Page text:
The University of Hong Kong Maintains its Edge as Regional Centre of Learning Excellence with H3C IPv6 Technology

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“The H3C proposed new solution will allow IPv4 and IPv6 clients to co-exist in the same environment ensuring service continuity for all IPv4 systems and paving the way for more advanced IPv6 systems for HKU in the future,” said Dr P.T. Ho, Deputy Director, IT Services, The University of Hong Kong.


As the oldest tertiary educational institution in Hong Kong, the University of Hong Kong (HKU) strives to maintain its status as the
best learning institution not only in the SAR but across Asia and the world. Its aspirations are reflected in its vision and articulated around the three strategic themes for 2009-2014. These include: to enhance the student learning experience; to foster advanced research and innovation; and to promote knowledge exchange and demonstrate leadership in communities across the region.

To achieve these targets, the University of Hong Kong IT Services (HKUITS) continually evaluates technologies and best practices that will help HKU achieve its missions. As the university was one of the early pioneers in the use of the internet to foster research and innovation, the HKUITS noted the IPv4 IP address was fast running out and that a dual stack IPv4/v6 platform was required to ensure HKU could take the next step in the coexistence of IPv4 and IPv6 clients throughout all campus.

H3C is assisting HKU to design and build its next-generation IPv6-ready network infrastructure, which will cover the main campus, student residential halls, remote sites such as Cyberport, the Faculty of Medicine at Sassoon Road and Queen Mary Hospital in Pokfulam, and remote offices in the Kennedy Town Centre and the new Centennial Campus.

The Solution

The HKU started a pilot IPv6 project in 2006. In order to ensure the coexistence of IPv4 and IPv6 clients and servers across the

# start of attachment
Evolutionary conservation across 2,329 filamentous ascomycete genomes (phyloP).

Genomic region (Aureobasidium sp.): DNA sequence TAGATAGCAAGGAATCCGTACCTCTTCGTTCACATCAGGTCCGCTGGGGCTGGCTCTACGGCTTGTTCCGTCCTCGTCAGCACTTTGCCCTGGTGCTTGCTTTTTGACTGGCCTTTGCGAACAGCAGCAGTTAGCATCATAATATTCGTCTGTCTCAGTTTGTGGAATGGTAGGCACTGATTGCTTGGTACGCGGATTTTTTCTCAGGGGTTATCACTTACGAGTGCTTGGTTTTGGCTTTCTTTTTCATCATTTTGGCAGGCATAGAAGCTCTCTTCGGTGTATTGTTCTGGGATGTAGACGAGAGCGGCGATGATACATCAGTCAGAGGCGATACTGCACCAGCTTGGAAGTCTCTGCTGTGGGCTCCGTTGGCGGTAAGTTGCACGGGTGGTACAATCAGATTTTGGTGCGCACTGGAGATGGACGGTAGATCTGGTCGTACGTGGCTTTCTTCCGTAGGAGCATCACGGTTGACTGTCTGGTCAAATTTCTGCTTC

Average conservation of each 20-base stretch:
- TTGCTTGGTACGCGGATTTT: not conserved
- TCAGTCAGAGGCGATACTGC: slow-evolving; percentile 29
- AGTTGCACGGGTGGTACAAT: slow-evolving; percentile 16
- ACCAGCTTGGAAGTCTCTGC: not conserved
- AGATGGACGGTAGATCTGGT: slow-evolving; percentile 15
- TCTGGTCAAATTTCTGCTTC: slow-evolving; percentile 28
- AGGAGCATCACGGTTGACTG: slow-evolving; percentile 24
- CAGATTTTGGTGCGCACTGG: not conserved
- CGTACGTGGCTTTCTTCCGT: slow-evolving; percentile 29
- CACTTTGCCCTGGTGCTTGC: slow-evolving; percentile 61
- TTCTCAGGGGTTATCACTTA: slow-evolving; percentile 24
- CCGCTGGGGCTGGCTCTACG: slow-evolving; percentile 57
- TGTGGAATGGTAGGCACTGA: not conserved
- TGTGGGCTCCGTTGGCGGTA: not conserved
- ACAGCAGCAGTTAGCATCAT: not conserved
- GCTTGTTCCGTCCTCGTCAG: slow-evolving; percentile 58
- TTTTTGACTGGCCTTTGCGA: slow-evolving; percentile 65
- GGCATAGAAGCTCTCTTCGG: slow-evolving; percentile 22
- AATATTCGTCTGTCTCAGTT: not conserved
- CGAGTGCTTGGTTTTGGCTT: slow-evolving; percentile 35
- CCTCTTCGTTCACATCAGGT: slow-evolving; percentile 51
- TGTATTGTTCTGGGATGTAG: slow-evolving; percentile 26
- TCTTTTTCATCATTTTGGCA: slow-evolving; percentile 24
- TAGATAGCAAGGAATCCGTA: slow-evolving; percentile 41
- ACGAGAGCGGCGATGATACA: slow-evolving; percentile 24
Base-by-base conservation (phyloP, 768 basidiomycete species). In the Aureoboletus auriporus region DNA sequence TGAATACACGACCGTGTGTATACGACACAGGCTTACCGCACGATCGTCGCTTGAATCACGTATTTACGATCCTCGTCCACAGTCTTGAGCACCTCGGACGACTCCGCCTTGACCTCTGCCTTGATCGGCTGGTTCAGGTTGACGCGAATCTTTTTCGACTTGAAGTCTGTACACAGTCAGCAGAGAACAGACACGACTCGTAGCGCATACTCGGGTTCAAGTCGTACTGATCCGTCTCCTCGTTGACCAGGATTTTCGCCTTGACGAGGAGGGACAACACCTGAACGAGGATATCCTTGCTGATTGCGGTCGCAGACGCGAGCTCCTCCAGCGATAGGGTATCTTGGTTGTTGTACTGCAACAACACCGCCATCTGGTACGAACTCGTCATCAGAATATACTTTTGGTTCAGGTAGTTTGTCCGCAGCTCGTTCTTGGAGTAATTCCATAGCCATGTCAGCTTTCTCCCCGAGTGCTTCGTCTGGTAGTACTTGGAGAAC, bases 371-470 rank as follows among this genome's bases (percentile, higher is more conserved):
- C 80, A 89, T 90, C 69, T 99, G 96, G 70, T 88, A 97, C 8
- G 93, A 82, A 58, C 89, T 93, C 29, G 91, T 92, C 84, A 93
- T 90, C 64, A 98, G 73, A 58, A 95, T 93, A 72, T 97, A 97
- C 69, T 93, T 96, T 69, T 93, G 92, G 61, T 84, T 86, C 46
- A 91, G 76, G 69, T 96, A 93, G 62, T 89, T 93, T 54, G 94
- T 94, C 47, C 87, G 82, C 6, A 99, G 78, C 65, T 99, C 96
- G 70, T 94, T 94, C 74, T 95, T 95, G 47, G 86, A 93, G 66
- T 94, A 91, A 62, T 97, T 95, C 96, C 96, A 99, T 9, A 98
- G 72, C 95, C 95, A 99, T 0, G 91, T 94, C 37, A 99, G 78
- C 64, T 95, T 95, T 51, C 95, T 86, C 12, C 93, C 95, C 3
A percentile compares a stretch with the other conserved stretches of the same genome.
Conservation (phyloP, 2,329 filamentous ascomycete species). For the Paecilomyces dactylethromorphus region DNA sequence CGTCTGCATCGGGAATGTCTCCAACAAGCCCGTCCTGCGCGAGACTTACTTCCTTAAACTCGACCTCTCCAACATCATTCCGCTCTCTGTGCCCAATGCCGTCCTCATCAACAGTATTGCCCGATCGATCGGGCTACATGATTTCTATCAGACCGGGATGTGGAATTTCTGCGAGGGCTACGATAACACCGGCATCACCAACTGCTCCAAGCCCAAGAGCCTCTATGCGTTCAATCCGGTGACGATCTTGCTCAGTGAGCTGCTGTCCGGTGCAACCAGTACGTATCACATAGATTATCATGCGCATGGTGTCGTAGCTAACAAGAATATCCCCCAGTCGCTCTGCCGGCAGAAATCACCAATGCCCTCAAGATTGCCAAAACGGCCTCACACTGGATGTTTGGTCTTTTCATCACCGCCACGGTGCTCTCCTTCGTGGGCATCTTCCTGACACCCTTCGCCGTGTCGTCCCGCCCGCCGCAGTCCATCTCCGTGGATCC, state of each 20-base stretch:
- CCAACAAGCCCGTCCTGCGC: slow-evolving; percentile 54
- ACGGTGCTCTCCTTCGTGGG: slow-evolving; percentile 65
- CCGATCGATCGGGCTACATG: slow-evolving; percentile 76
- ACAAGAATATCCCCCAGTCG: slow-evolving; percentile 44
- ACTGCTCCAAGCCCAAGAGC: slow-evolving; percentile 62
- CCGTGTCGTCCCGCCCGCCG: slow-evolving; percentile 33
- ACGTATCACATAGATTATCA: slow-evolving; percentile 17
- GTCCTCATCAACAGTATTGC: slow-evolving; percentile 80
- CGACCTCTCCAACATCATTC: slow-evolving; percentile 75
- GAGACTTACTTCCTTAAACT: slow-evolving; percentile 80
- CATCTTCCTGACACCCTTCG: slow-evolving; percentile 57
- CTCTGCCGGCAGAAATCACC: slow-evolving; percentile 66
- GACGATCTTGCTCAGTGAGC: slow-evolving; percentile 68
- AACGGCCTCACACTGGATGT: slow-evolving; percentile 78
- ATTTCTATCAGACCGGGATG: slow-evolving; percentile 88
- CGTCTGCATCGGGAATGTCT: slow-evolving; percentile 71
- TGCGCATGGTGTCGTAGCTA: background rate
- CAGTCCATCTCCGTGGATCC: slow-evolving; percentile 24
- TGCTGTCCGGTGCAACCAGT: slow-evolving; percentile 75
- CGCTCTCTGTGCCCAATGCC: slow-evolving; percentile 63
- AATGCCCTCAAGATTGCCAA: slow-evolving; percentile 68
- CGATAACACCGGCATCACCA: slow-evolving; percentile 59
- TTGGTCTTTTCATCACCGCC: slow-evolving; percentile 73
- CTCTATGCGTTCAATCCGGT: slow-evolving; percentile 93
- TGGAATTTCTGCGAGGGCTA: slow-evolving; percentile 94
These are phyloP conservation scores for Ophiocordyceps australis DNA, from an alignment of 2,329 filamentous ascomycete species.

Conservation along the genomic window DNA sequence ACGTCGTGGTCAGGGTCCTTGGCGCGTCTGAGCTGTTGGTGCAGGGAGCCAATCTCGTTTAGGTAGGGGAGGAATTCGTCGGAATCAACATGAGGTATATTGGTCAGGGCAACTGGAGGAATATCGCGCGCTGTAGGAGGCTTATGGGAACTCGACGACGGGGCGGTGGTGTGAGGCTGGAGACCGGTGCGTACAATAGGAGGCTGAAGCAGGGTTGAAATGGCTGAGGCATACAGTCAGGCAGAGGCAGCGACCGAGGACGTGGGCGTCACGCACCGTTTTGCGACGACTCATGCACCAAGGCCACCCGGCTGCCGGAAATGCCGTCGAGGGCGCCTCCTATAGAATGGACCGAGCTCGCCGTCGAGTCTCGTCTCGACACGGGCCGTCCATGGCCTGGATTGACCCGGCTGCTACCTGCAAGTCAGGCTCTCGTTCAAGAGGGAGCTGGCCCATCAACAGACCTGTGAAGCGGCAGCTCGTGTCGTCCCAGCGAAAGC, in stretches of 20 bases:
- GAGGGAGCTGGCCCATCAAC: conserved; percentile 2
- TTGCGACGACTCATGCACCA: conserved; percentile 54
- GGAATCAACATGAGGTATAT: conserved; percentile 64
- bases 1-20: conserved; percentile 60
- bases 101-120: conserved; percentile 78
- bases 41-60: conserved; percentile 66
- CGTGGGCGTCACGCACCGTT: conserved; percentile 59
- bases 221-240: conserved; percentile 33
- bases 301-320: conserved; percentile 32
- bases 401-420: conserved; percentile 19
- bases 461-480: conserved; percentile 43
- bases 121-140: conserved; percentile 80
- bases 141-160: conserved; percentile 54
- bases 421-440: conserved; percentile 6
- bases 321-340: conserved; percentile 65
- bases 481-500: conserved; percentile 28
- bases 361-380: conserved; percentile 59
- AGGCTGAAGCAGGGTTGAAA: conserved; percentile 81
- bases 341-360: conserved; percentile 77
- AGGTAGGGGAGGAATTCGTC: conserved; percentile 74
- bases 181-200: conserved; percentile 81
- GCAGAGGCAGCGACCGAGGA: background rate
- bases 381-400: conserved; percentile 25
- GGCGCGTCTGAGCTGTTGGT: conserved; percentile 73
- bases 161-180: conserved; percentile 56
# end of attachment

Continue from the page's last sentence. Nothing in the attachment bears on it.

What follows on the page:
whole campus, H3C network devices already support IPv6 features, and enable HKU to further develop the next generation IPv6 network infrastructure. Today the existing HKU network includes two high-performance H3C S9500E core switches to provide the high performance 10GE backbone that links all existing campuses and the new Centennial campus now under construction.

More than 350 building and floor switches have been upgraded to H3C S5120-EI and S5500-EI to boost performance and security. Over 1500 IEEE 802.11n access points (H3C WA2620E) have been installed to extend network coverage across all parts of the campus including student halls of residence. H3C's flagship iMC (intelligent Management Centre) software manages and monitors the core backbone switches as well as the wireless network.

Beyond the existing pilot IPv6 backbone, H3C proposes to HKU an enhanced solution to support the co-existence of IPv4 and IPv6 clients throughout all campuses. This will ensure service continuity of old IPv4 systems, while prepare for the extensive use of IPv6 network in the near future.

Why H3C?

“One of our chief concerns in deploying IPv6 is to make sure that the introduction of IPv6 does not disrupt existing IPv4 services.
HKU also needed a partner with the relevant skills, experience and credentials to guide us in our strategy,” said Dr P. T. Ho,Deputy Director, IT Services, The University of Hong Kong.

H3C has a proven track record in rapid IPv6 deployments. H3C's support for and involvement with the China Education and
Research Network (CERNET) illustrates its technical strength and underlines H3C's status as the market leader in this field. In addition, H3C has impressed HKU with its professional research & development, pre- and post-sales support, demonstrating H3C's understanding of the university's unique IT requirements.

The Benefits

IPv6, the next-generation Internet Protocol, represents a significant leap in terms of IP addresses from IPv4 allowing more users and devices to communicate on the Internet. It allows computers and applications to detect and take advantage of IPv6-enabled networks and services without requiring any action from user. This will significantly ease administrative tasks for the HKUITS.

HKU started building the IPv6 campus network in 2006. When completed, the network will support IPv6 connections across a
number of important applications and services including ERP, Grid Computing, and new multimedia teaching and research services. IPv6 deployment is crucial in ensuring that HKU facilitates an environment that encourages learning and collaboration not only within the campus but with academia and industries in other parts of the world.